I also in the process of creating these figured out how I actually want tribal nations to function in the game, at long last! More on this much later when I get around to it, but suffice to say the existing tribal nations are very un-varied, and adhere to very comparable “technological levels”, and it would be far more interesting to create nations that might resemble the Mayans, or Babylonians, or Hittites, or Aztecs, or ancient Egyptians, and so forth. I’d like to expand “tribal” nations to mean more than just what we would now call tribal nations, but rather to encompass civilizations that are smaller and more self-contained and inward-looking, but vary vastly more than those currently spawning in the current version. Either way, this is a future project, but I’ve already had some very interesting ideas for how this could work. Oh, yes, and as for shoes, tribes either go barefoot or have some fairly simple sandal-type shoes, which I haven’t got around to making yet, but I’ll throw those together on a spare day sometime before release.

Class and Clothing

I’ve returned to the highest and lowest class statuses for standard feudal clothing. I didn’t want to create a special clothing set just for rulers because the player will so rarely ever encounter them (although rulers do get unique crowns and unique thrones!), but I wanted something to mark out “ruler clothing” from “upper class clothing”, so I’ve gone with a similar model to the “pope clothing” of adding a special colour of highlights to upper class clothes. Therefore, “ruler clothing” now looks like this, with some nice gold/orange/white trim which varies depending on the other colours of the clothing (however, if the ruler is of a theocracy and therefore also a pope/godking/archcleric/whatever, they default to the religious clothing). Examples:


Meanwhile, lower-class clothing wasn’t looking particularly impressive and needed a significant overhaul, since there is only so much brown one can look at. I tried to build up a decent library of “standard” colours that wouldn’t require any kind of serious wealth – whites, greys, browns, etc – and then I’ve tried to actually make them interesting (though I admit, this was tricky). Here are some instances of lower-class clothing types with the upper/middle equivalents for the same nation next to them:


There is still one final thing to do for the lowest-class clothing, which is to make certain archetypes even less ornate (though you can see that the buttons are smaller, the belts less patterned, etc), because the 1st and 2nd on that list, for example, are still a bit too snazzy. Although, with that said, I don’t want to make the most common kind of clothing too uninteresting to look at, so there’s a balance to be found between realism and variety. I’ve also made the variety of colours possible for lower-class clothing significantly greater than it originally was, and hopefully you can see that in the left-most column. I’ll update this image later in the week once I reduce the complexity of some of the designs!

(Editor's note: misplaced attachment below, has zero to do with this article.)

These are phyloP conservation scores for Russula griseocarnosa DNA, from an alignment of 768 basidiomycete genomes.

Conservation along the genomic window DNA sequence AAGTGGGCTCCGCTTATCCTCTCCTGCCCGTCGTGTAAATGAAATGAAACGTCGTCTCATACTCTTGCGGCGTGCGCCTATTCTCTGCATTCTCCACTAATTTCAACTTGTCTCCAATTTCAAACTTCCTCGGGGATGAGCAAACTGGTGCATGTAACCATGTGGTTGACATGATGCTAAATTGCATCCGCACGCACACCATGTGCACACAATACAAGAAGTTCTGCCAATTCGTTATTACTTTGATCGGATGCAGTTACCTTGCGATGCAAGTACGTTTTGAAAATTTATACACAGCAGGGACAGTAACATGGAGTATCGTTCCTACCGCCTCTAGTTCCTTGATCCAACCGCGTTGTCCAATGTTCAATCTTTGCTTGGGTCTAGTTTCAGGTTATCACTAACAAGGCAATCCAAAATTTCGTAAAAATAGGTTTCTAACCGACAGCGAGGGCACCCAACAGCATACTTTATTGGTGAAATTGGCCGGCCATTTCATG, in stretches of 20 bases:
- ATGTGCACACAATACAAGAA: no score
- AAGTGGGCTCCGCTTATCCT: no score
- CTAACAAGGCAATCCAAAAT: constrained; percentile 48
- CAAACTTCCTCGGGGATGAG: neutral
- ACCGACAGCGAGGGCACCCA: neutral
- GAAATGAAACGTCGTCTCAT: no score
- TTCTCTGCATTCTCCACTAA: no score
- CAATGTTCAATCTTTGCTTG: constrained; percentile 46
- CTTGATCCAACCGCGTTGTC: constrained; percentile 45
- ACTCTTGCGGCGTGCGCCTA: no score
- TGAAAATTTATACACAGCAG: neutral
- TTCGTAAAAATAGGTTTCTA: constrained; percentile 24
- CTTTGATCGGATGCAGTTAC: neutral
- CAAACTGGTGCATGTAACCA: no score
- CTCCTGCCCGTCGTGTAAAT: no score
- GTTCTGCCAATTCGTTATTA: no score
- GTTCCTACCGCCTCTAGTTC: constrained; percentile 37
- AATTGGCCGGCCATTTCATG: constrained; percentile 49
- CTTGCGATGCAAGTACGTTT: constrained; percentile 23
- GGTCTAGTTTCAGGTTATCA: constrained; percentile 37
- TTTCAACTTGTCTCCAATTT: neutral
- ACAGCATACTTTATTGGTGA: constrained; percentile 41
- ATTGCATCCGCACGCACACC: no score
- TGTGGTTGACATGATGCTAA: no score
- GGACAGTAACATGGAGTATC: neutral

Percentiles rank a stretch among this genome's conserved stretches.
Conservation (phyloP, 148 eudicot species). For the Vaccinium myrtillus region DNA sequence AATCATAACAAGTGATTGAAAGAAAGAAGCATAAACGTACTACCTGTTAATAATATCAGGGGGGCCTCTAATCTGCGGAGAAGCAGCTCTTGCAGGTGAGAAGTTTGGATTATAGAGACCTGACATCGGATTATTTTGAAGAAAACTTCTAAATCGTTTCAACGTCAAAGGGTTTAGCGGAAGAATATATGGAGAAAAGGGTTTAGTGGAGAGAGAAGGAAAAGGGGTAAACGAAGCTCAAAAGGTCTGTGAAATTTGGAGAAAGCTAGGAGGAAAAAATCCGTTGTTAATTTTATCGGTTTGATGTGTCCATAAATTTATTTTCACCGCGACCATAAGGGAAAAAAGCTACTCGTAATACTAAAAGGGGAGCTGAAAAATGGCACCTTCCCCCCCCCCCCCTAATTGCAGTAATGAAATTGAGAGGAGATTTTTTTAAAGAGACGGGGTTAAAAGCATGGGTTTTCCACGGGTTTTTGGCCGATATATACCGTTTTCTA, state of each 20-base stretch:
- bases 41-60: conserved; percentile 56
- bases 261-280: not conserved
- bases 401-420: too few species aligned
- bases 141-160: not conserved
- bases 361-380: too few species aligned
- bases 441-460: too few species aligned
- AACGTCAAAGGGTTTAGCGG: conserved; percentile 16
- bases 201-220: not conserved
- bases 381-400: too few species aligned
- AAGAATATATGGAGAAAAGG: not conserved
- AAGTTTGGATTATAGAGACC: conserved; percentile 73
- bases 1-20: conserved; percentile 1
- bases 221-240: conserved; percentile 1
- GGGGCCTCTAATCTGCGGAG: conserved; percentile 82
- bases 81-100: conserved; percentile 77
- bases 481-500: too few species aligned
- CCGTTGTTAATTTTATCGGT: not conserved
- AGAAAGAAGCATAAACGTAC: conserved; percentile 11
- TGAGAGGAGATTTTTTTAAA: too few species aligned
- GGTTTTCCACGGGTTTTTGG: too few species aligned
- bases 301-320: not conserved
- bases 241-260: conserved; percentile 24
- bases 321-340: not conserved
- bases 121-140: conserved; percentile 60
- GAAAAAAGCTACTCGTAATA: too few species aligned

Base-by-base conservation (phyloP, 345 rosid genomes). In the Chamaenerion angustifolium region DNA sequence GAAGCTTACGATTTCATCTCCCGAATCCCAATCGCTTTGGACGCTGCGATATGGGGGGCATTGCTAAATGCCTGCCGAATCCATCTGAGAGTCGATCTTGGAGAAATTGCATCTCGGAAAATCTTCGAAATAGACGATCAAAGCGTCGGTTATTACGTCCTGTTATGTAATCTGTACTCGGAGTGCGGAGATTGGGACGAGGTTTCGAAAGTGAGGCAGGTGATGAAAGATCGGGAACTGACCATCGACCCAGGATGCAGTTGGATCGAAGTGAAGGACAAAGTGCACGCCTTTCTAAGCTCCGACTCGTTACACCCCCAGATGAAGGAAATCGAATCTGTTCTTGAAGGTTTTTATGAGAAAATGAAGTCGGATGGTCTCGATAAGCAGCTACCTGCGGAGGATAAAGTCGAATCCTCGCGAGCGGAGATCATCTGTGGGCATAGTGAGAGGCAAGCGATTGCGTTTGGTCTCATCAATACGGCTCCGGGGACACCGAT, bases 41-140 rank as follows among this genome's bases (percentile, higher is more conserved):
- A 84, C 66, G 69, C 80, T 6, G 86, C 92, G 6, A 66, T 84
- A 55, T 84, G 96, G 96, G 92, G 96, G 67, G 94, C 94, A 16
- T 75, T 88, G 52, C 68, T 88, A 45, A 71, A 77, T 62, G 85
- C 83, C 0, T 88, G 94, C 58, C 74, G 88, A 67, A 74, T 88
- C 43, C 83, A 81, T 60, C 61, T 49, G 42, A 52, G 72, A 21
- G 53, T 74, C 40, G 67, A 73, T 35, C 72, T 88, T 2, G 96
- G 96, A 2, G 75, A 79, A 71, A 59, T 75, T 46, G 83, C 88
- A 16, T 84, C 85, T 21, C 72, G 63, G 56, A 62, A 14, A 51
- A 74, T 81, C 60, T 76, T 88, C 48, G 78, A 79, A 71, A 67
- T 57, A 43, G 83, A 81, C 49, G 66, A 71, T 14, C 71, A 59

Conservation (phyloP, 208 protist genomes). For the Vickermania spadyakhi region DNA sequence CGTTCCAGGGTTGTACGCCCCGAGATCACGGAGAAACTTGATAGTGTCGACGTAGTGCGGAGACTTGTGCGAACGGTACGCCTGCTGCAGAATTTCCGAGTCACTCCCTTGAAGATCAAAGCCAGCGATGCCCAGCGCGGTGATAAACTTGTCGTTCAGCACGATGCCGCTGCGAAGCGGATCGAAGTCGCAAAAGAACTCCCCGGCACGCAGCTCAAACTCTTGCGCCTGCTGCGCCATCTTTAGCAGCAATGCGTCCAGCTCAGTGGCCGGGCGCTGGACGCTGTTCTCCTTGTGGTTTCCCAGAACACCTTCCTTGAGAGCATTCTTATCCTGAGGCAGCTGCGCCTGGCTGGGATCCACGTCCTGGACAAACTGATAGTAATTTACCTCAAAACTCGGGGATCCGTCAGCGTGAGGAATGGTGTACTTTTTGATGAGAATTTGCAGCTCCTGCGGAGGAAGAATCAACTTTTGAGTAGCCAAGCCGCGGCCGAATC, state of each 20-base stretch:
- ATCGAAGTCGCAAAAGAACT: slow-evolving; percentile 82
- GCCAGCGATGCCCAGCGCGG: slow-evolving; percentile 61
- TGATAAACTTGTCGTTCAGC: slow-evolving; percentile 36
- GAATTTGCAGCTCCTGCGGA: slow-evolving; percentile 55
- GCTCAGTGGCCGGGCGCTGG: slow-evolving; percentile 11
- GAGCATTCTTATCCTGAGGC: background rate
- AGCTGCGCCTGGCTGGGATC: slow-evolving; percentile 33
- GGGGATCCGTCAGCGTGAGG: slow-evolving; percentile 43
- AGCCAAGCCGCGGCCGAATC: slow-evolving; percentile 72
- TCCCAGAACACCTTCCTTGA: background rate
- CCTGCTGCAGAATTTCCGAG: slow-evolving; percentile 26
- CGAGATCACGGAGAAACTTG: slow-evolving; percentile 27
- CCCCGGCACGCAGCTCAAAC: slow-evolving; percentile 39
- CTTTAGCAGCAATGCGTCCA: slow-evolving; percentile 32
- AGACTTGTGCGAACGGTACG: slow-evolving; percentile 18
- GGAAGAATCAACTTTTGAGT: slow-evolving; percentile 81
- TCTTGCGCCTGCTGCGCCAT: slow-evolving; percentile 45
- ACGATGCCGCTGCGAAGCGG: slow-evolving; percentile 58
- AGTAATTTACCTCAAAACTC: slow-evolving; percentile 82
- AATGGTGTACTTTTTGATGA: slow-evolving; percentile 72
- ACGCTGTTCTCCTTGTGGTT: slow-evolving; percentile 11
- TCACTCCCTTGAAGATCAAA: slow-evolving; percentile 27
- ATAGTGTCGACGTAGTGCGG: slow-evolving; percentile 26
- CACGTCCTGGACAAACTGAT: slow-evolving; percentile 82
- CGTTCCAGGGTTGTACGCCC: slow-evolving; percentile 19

Final Clothing Thoughts

I’m extremely pleased with how different all four forms of clothing are. I feel confident saying that although the styles within each vary very significantly, it’ll always be fairly apparent when looking at an unknown person’s clothing whether they are wearing feudal, nomadic, tribal or religious clothing (and the armour sets I intend to develop later this year will obviously be highly distinct again). Here’s a rather nice image of some compiled generated clothing which illustrates this point better than I can, and shows very nicely the massive range of clothing you can now find on all the people you meet in the world(s) of URR:


Next Up?

I’m very happy with how these are all looking, and with these finished all clothing except armour is done (though armour won’t appear until 0.9) so we’re done with clothing for now (at a later date I will also add gloves, necklaces, rings, crowns, etc – I am really looking forward to crown generation – but not for 0.8, and probably not 0.9). I’m now turning back to pathfinding and scheduling for the third week of work, and we’ll have a large update on this in a week’s time… hopefully with it completed, but we’ll see how it goes. The task remains massive, complex and challenging, and although I’m making progress, it’s a long way from done. If I don’t think enough scheduling and pathfinding is done by next week, I’ll probably post an interim update on some of the other small additions and changes I’ve been implementing into 0.8. Either way: see you then!

Procedural Clothing Generation (Part 2 of ?)